Moneyism: Twins are twice as nice, but five times as expensive, even if you’re Beyoncé

Talk about Bills, Bills, Bills.

According to a 2013 study published in the “American Journal of Obstetrics & Gynecology,” having twins isn’t just double the trouble. The medical costs of conceiving twins is $ 105,000, or quintuple that of single births (Having triplets is 20 times as expensive.)

Beyoncé announced on Instagram that she and rap mogul husband Jay-Z were about to welcome twins into their family. The infants will join Blue Ivy Carter, the couple’s five year old daughter, who starred in a Sandro Botticelli-inspired photoshoot with her visibly pregnant mom.

Of course, Beyoncé and Jay-Z will likely pay way more than $ 105,000. Bey gave birth to Blue Ivy in a ritzy section of New York City’s Lenox Hill Hospital, where $ 17,000 per night rooms are reportedly equipped with plush robes and multiple plasma screens.

While the costs of buying baby formula and diapers simply double, it’s the medical bills that mount exponentially. That’s because of the risks of delivering multiple babies. According to the researchers behind the journal article, mothers and their multiple pregnancy infants suffer from higher mortality rates — although the absolute number of maternity-related deaths in the U.S. is still low. They also tend to require extended stays in hospital, are more susceptible to illness and caesarean sections are used more often.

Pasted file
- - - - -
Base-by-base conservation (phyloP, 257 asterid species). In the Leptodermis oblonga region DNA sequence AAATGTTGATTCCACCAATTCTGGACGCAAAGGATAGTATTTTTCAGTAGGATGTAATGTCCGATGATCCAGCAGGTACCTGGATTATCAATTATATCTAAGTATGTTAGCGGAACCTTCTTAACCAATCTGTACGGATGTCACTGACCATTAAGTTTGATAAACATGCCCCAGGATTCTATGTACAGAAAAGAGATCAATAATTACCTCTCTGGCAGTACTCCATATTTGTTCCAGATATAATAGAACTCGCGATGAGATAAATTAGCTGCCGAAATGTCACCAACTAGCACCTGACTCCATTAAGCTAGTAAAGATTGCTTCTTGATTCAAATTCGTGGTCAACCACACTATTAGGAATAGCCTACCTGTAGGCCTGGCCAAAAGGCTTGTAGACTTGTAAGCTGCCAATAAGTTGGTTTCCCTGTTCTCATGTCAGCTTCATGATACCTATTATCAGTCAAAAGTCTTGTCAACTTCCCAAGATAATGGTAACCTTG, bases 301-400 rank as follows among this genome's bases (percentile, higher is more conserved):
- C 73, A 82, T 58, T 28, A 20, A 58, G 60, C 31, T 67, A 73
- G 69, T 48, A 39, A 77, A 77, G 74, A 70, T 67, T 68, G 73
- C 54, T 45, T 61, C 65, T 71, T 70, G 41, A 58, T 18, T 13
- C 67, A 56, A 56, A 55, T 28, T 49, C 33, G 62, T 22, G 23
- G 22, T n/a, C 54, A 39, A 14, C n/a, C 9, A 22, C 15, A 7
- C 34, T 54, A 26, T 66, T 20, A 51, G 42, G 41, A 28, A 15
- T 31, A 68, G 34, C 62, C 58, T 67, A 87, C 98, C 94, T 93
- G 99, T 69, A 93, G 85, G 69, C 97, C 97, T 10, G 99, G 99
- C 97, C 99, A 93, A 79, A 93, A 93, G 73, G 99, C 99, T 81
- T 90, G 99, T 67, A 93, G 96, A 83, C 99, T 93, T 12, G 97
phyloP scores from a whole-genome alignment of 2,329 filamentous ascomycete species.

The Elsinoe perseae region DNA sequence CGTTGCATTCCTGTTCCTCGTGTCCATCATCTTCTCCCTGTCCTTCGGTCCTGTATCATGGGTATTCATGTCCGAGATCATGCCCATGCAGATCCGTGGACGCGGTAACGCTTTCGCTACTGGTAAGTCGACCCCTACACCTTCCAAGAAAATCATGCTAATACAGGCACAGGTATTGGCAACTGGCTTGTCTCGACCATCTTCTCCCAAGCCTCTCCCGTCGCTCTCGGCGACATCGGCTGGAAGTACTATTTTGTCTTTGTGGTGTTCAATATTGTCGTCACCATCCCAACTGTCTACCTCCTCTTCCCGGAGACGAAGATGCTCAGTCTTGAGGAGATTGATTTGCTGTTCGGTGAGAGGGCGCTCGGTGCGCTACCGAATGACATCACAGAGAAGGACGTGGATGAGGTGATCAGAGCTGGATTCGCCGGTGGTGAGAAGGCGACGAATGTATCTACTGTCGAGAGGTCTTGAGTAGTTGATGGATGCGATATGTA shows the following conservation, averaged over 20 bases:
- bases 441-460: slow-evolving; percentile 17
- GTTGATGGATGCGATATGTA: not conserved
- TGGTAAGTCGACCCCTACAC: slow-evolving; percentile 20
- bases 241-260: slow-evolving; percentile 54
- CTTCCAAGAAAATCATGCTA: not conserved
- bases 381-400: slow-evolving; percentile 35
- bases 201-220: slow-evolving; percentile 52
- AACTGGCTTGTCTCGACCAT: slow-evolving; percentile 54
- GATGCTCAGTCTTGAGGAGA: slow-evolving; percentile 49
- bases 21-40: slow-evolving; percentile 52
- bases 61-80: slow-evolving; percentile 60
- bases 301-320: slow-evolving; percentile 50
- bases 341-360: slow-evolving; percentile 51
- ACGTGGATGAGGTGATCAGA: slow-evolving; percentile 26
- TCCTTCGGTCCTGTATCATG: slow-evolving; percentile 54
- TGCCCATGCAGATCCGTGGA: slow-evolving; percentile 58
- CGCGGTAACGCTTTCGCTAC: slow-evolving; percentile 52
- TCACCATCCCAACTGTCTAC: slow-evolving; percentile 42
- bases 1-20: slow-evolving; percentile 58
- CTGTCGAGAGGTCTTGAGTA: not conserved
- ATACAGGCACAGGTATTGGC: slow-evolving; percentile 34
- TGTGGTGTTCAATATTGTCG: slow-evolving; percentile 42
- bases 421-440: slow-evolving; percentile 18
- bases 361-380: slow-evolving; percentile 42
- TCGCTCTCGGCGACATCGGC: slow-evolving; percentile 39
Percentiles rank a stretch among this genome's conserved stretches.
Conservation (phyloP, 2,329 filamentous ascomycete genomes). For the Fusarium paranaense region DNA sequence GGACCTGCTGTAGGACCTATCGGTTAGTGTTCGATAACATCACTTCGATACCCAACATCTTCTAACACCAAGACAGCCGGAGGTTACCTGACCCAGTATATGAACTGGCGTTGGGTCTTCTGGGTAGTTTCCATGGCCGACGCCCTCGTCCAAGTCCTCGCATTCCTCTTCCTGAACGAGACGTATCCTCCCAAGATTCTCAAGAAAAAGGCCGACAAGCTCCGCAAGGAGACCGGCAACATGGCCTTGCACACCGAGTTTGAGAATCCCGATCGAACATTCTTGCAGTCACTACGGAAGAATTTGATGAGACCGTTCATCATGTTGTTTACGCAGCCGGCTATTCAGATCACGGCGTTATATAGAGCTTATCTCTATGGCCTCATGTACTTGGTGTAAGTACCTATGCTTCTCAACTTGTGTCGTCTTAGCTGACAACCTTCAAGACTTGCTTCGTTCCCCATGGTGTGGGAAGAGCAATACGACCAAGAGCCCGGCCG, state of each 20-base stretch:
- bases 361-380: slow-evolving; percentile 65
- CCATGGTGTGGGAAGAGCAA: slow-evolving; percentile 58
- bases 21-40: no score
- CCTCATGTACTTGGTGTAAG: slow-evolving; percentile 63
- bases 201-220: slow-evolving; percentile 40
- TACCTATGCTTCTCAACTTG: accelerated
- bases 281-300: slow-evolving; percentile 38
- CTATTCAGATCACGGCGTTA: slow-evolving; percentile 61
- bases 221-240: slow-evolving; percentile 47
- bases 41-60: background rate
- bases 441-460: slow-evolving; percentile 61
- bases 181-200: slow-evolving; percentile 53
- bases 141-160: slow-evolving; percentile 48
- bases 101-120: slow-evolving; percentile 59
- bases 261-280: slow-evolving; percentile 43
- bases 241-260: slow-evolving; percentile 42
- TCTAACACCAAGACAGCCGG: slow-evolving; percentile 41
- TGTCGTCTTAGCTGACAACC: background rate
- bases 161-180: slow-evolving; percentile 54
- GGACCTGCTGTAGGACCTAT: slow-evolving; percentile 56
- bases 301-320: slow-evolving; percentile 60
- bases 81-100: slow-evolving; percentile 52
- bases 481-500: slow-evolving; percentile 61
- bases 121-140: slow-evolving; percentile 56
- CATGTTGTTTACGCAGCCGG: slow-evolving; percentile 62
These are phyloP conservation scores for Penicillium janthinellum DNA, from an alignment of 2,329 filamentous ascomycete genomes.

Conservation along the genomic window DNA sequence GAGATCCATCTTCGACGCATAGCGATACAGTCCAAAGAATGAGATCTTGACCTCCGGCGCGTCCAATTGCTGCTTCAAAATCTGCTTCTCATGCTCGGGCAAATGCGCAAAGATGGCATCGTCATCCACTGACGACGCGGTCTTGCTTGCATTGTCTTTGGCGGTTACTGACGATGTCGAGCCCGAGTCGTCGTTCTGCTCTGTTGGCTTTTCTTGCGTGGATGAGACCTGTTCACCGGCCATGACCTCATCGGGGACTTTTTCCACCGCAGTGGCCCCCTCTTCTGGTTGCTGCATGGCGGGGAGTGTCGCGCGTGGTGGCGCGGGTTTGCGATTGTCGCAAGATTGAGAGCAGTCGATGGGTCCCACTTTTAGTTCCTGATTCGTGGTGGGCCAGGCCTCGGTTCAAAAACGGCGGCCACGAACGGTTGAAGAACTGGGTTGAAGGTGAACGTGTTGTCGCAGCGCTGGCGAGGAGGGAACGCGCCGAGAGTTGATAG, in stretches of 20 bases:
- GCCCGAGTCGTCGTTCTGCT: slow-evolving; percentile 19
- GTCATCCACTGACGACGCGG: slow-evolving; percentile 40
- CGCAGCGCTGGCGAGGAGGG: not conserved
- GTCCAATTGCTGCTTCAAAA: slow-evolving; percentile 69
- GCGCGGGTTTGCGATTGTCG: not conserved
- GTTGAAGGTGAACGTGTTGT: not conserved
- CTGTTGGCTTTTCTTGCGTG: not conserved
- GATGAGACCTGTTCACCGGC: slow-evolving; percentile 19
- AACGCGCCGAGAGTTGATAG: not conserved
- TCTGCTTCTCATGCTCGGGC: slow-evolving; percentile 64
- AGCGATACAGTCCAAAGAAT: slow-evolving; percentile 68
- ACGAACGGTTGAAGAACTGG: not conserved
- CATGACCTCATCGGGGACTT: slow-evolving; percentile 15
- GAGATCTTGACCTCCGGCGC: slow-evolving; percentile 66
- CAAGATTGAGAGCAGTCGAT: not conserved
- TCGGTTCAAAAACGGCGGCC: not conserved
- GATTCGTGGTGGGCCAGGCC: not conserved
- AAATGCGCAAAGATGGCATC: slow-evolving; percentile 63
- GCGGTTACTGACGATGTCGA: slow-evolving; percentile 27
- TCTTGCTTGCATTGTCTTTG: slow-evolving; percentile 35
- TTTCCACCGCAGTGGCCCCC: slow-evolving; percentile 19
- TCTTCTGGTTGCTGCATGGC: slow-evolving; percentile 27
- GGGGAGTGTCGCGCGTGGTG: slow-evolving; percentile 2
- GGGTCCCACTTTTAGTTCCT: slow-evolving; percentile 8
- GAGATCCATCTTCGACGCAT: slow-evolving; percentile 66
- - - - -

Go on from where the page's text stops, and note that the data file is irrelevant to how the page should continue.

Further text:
(Gossip site TMZ said on Feb 3 that if Beyoncé’s pregnancy made performing at April’s Coachella music festival too risky, her insurers might have to pay out over $ 1 million.)

Aside from healthcare, having multiple babies at once also eliminates the possibility of using hand-me-downs. However, if the twins follow in the footsteps of Blue Ivy—who has appeared in music videos and walked red carpets—fashion designers will be flocking to dress them in branded baby bibs. They’ll have a running head start: Beyoncé’s post disclosing her pregnancy has swiftly become the most liked photo on Instagram.

Americans across the board are having more multiple conceptions. According to the Centers for Disease Control and Prevention, twin birth rates spiked to 33.9 per 1,000 births in 2014, up more than 75% from 1980. That’s partly due to older mothers: those 35 and above are more likely to have twins. Doctors say this is because of growing use of fertility treatments.

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